Kenya insists it has fully cooperated with ICC

November 23, 2013 4:14 pm
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Samuel Kobia, who heads Kenya's Judicial Services Commission, five-member committee responsible for outlining the ICD's responsibilities told the forum, that the division will not be ready any time soon because there’s much more needed to be done in terms of logistics/CFM
Samuel Kobia, who heads Kenya’s Judicial Services Commission, five-member committee responsible for outlining the ICD’s responsibilities told the forum, that the division will not be ready any time soon because there’s much more needed to be done in terms of logistics/CFM
THE HAGUE, Netherlands, Nov 23 – The level of cooperation by the Kenyan government to the International Criminal Court was the subject of discussion at the sidelines of the Assembly of States Parties, at a forum on complimentarity organized jointly with the Germany government on Saturday.

Kenya’s Attorney General Githu Muigai who was invited to address the forum told participants the country had fully cooperated with the ICC, and wondered why its prosecutor kept accusing the east African nation of not giving her the support she requires.

“Of all the situations currently before the court, I want to challenge anyone to tell the world of a country that has cooperated with the court more than Kenya,” Muigai charged at the forum. “These are facts which speak for themselves; it is not an academic argument.”

“We even have ICC officials who came to investigate the cases and they are still living in Kenya. Their children go to schools in Kenya and their spouses are working there,” he told the participants at the forum that brought together international justice experts and civil society organizations. “They could not be living in the country If Kenya was not cooperating.”

The AG recalled instances where ICC Prosecutor Fatou Bensouda had repeatedly filed complaints in court, accusing Kenya of not offering her the cooperation she required to firm up her cases against President Uhuru Kenyatta, his deputy William Ruto and a radio journalist Joshua arap Sang.

“These accusations were ridiculous because we had been told by the same prosecutor that she had gathered sufficient evidence ready for the cases, yet on several occasions she turned around to say she is not prepared because the evidence she requires is in Kenya,” Muigai said, terming Bensouda’s accusations as “the most ridiculous I have heard in the few years I have practiced law because how do you take case to court when you have not gathered sufficient evidence?”

Even as international justice experts present accused Kenya of not sufficiently cooperating with the court, Githu reminded them that Kenya was not a failed state, citing the case of Walter Baraza—a former journalist wanted by the ICC for accusations of witness bribery.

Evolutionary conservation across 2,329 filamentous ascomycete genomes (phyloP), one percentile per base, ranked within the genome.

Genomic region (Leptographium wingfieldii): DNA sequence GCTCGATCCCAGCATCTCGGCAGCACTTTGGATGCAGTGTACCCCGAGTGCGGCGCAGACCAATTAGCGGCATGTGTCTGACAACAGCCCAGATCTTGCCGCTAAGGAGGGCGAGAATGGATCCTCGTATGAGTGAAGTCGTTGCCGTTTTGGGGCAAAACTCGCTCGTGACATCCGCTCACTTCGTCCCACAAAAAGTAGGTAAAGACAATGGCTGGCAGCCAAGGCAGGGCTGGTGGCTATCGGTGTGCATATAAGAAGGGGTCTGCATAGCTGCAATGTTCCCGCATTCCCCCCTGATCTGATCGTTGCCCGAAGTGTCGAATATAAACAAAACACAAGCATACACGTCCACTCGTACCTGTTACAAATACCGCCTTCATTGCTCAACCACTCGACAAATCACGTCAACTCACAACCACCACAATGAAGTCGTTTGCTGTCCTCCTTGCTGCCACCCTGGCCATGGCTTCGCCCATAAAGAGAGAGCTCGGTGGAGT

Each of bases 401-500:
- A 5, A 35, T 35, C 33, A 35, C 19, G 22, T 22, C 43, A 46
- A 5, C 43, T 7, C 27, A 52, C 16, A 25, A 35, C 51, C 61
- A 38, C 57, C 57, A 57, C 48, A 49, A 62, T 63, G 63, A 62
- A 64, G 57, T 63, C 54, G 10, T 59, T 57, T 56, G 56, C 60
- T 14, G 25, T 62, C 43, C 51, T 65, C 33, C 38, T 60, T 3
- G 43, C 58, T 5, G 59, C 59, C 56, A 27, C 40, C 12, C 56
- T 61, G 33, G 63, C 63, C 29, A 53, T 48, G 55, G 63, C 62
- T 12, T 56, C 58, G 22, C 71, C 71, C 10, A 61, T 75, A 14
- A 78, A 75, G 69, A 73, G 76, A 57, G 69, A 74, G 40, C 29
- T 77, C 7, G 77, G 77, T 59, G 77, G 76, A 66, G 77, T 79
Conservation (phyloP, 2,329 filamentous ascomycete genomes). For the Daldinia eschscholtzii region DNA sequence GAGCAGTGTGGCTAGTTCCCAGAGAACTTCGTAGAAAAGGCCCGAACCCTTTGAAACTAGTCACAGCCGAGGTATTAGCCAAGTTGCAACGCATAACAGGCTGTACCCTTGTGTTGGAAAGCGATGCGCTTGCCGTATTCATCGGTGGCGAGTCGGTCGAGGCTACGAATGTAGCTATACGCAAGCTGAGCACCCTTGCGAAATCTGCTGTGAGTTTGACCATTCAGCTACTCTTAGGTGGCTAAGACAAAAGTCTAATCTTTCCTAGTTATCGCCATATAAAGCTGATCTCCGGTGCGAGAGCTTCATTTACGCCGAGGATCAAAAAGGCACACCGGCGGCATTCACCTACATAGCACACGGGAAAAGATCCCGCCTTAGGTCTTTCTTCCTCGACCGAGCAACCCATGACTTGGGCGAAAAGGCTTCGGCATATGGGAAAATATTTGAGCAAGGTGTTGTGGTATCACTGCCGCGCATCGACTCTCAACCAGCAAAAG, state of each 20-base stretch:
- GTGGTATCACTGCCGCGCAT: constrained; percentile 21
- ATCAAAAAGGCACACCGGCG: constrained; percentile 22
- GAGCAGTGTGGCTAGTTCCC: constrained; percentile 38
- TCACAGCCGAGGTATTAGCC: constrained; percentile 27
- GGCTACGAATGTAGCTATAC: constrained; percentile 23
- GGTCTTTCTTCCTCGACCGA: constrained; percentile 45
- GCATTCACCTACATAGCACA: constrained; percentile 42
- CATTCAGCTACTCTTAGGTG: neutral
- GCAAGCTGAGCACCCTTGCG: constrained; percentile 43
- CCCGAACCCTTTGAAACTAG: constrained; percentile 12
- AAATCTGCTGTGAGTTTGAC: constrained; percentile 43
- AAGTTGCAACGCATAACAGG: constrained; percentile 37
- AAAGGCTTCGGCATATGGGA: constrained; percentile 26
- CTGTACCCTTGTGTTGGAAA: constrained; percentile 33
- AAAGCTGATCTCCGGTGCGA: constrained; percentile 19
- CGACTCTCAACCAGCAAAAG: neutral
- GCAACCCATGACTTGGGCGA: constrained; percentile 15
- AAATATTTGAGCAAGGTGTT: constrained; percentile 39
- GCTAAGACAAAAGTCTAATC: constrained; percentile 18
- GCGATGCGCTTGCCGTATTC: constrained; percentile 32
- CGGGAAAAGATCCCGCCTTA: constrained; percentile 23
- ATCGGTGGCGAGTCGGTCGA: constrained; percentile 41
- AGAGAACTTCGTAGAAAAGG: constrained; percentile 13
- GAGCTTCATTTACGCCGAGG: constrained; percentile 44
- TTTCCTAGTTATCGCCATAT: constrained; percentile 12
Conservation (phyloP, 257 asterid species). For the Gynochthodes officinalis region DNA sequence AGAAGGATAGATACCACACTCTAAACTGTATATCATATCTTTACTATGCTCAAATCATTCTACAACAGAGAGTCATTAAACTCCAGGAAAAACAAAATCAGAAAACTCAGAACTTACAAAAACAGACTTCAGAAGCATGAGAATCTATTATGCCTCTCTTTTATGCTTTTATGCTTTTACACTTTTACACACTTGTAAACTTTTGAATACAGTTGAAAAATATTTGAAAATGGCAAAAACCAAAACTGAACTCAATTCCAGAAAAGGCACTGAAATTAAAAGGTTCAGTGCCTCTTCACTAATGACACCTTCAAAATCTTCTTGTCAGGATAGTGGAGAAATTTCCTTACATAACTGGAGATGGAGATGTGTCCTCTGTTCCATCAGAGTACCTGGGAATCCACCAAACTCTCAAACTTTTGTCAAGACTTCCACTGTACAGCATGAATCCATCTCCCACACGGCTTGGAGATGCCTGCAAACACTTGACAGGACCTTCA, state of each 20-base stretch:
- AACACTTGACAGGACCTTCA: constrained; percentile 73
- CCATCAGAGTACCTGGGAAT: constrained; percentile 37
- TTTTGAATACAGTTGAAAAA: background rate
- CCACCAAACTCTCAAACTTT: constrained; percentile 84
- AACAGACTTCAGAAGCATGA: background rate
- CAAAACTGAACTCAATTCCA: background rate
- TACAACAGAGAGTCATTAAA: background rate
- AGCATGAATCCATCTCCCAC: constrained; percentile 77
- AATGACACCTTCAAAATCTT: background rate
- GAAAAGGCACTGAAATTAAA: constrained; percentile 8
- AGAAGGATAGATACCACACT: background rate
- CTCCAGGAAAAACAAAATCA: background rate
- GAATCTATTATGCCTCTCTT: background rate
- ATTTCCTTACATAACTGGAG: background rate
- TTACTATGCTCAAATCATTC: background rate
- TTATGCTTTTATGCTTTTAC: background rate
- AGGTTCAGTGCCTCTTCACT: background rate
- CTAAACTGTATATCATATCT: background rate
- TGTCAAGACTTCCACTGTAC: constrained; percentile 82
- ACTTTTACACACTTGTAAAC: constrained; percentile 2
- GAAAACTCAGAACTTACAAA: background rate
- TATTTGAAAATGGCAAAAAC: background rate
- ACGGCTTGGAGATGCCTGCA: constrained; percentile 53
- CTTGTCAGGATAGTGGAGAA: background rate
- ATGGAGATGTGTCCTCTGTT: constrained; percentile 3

In this particular case, he said, we have been accused of not enforcing a warrant [of arrest] issued by the ICC, yet it is a matter that is yet to be determined by our High Court as outlined in law.

“Complimentarity must be guided by mutual respect and recognition of our local laws in our country; we cannot defy our Judiciary at the expense of complimentarity. That is not the law,” he stressed.

Alex Whiting, a professor of law at Harvard University who also works at the ICC submitted that even though complimentarity is complex, Kenya needs to enhance its cooperation with the international criminal court.
“The work of the court will lack credibility without complimentarity from situation countries, as such, Kenya must fully cooperate with the court to supplement its work,” he said.

Kenya, he said, is not doing well in terms of complimentarity “because for instance we have not seen enough cases prosecuted locally for middle level perpetrators of the post election violence.”

He hopes that much more will be done in accelerating the establishment of the International Crimes Division of the High Court [ICD] under a new project funded by the Germany government. “But for this to succeed, there must be political goodwill.”

Samuel Kobia, who heads Kenya’s Judicial Services Commission, five-member committee responsible for outlining the ICD’s responsibilities told the forum, that the division will not be ready any time soon because there’s much more needed to be done in terms of logistics.

“We are not there yet, there’s no ICD yet, but we hope it will start taking shape from January next year when we will start putting up structures in place,” he said.

Dr Pascal Hector, Director International Law at the Federal Foreign Office in Germany urged the Kenyan government to accelerate efforts to set up the ICD, particularly now that it is receiving support from his country.

“This division is crucial because it will help deal with middle level perpetrators and other international crimes, we need greater capacity building to achieve this,” he said.

Human rights lawyer Njonjo Mue who also spoke at the forum said the government was not serious in setting up the ICD, even though members of the National Assembly had relied on it when passing motions to repeal laws domesticating the Rome Statute.

“We were told that Kenya is moving out of the Rome Statute because it is setting up local mechanisms to try the crimes of the post election violence, yet we have not seen the court established, it is very far away from being set up,” he said.

The AG however, reminded him that there existed a separation of powers between the executive and the legislature.

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